Reference points and effort provision
Abeler, J. / Falk, A. / Goette, L. / Huffman, D. (2011)
American Economic Review, 101(2), 470-492
Felix Holzmeister, Jürgen Huber, Michael Kirchler and Michael Razen
Abeler et al. find that in a real effort task, effort provision and earnings are higher if the expectations-based reference point is high (HI treatment) compared to low (LO treatment).
The original p-value is reported as p<0.05; we re-estimated the regression based on the posted data to get the exact p-value which is 0.046 based on a t-test of the coefficient (regression coefficient for “1 if HI treatment” dummy variable in the first regression in Table 1, an OLS model with the accumulated earnings in the real effort task as the dependent variable, p.478): “The treatment difference in effort provision is significant in an OLS regression where we compare effort in HI to effort in LO. We regress the accumulated earnings at which a subject stopped on a treatment dummy (see Table 1, column 1).”
The original sample size is 120 participants (60 in treatment T1 and 60 in treatment T2). To achieve 90% power the required sample size is 317 participants.
The sample for replication consists of 318 students at the University of Innsbruck in Austria, 159 subjects per each of the two treatments. As in the original study, we will exclude students with economics as a major and solely recruit subjects who had participated in no or only a few previous experiments.
We use the material of the original experiment (programmed in z-Tree) along with the original German instructions. The program is available on the journal’s webpage, while the German instructions have been kindly provided by the authors.
We follow the procedure of the original article, with only slight but unavoidable deviations as outlined below. The following summary of the experimental procedure is therefore based on the section “I. Design” (pp. 473–475) in the original study.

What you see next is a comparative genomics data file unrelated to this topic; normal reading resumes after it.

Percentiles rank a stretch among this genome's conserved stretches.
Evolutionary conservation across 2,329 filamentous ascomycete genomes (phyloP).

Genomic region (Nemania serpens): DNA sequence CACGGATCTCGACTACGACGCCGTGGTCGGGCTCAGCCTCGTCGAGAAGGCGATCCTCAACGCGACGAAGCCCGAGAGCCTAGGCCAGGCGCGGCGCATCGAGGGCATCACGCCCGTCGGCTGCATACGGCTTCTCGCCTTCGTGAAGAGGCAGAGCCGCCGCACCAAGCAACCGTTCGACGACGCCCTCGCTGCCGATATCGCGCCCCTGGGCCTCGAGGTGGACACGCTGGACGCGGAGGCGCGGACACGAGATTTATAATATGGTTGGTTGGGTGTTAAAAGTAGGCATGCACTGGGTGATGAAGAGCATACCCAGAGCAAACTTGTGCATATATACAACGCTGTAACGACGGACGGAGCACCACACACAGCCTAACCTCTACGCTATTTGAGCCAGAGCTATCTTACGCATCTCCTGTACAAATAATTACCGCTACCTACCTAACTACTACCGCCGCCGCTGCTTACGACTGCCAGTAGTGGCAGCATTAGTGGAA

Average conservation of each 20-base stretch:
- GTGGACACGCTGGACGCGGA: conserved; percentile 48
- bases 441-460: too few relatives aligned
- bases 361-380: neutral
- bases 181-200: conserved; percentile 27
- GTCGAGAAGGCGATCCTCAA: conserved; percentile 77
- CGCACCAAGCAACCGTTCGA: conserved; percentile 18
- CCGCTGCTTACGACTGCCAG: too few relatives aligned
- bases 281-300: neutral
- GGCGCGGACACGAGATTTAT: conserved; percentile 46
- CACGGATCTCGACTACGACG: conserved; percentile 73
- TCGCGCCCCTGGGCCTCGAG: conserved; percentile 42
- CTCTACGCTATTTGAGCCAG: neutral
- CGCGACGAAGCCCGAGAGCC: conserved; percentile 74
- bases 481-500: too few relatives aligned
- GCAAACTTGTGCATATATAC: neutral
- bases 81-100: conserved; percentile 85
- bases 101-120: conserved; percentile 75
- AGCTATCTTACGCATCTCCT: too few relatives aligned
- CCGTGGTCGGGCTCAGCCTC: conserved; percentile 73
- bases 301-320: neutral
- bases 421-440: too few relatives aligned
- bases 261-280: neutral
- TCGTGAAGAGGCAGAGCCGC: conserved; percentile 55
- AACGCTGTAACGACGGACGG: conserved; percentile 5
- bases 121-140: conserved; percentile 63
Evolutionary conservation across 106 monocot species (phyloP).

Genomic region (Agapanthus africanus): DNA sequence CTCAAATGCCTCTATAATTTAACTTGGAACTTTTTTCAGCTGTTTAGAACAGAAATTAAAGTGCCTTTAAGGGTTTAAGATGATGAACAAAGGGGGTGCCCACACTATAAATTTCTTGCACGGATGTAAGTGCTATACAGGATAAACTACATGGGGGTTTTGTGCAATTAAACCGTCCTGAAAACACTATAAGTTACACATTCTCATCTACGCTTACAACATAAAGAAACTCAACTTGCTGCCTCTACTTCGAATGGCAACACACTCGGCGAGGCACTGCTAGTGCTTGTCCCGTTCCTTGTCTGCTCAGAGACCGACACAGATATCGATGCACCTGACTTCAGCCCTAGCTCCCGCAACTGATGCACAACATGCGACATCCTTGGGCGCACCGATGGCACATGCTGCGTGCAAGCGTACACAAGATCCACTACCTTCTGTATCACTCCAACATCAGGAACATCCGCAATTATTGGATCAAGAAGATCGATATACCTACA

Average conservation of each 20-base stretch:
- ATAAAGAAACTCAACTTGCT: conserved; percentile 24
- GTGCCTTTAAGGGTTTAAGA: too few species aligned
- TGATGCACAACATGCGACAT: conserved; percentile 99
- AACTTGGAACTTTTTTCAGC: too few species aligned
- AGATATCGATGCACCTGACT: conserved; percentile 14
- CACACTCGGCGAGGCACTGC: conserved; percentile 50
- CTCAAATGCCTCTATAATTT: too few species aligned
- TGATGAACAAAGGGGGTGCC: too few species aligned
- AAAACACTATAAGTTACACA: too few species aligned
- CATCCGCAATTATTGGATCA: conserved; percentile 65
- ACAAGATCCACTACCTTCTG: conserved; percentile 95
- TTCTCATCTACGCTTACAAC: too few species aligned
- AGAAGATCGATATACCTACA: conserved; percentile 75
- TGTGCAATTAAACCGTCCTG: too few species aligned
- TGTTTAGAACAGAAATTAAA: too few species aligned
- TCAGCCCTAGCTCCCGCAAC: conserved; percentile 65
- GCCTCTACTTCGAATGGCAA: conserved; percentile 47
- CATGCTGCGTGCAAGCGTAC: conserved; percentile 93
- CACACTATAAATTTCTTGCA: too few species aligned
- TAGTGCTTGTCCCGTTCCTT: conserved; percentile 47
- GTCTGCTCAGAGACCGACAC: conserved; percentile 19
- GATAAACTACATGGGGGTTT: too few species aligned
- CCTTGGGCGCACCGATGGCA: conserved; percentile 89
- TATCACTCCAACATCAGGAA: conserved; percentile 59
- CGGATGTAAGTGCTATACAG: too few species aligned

The work task in this experiment consists of counting the number of zeros in tables containing randomly ordered zeros and ones. The experiment involves two stages. Prior to the first stage, subjects read the instructions (for the first stage only) and answer control questions. During the first stage, subjects have four minutes to count as many tables as possible. Thereby, the first stage serves to familiarize subjects with the task, permitting subjects to have a good understanding of how difficult the task is and how much they could earn in a given time before they know about the amount of the fixed payment (which is revealed only prior to the second stage).
After the first stage, subjects read the instructions for the second (and main) stage. Contrary to the first stage, subjects now can decide themselves how much and for how long they want to work. As soon as they push the “stop”-button on the screen, they get immediately paid and can leave. We employ the same procedure as in the original study and let subjects arrive for the experiment one at a time. Individual starting times are at least 20 minutes apart. Upon arrival, subjects are guided to one of three essentially identical, neutral rooms. Instructions and payments are also administered in their rooms.
Moreover, subjects do not earn their accumulated piece rate from the second stage for sure as they either receive a fixed rate or the accumulated piece rate earnings with equal probability. Which payment subjects receive is determined only after they have decided when to stop working. The two treatments HI and LOW only differ in the amount of the fixed payment (€7 in the HI treatment, €3 in the LOW treatment) which determines the rational expectation-based references. Subjects are randomly assigned to one of the two treatments.
After completing both stages, subjects will be privately paid in cash based on the same incentives and using the same show-up fee (€5) as in the original study (average earnings were €8.70 per subject in the original study).
The analysis will be performed exactly as in the original article. That is, differences in effort provision between the two treatments HI and LO are estimated by an OLS regression with the accumulated earnings at which a subject stopped as the dependent and a treatment dummy as independent variable.
Differences from Original Study
The replication procedure is identical to that of the original study, with the only unavoidable deviation that the replication will be performed at the University of Innsbruck, Austria, in 2015, on students from the University of Innsbruck, whereas the original data was gathered at the University of Bonn, Germany, in 2007, on students from the University of Bonn. However, as in the original study, only subjects who did not have economics as a major and who had participated in no or only a few previous experiments are invited. The experiment will be conducted in German as in the original study.
While the original study also looked at several control treatments, the focus of the replication is only on the earnings difference between the HI and the LO treatment.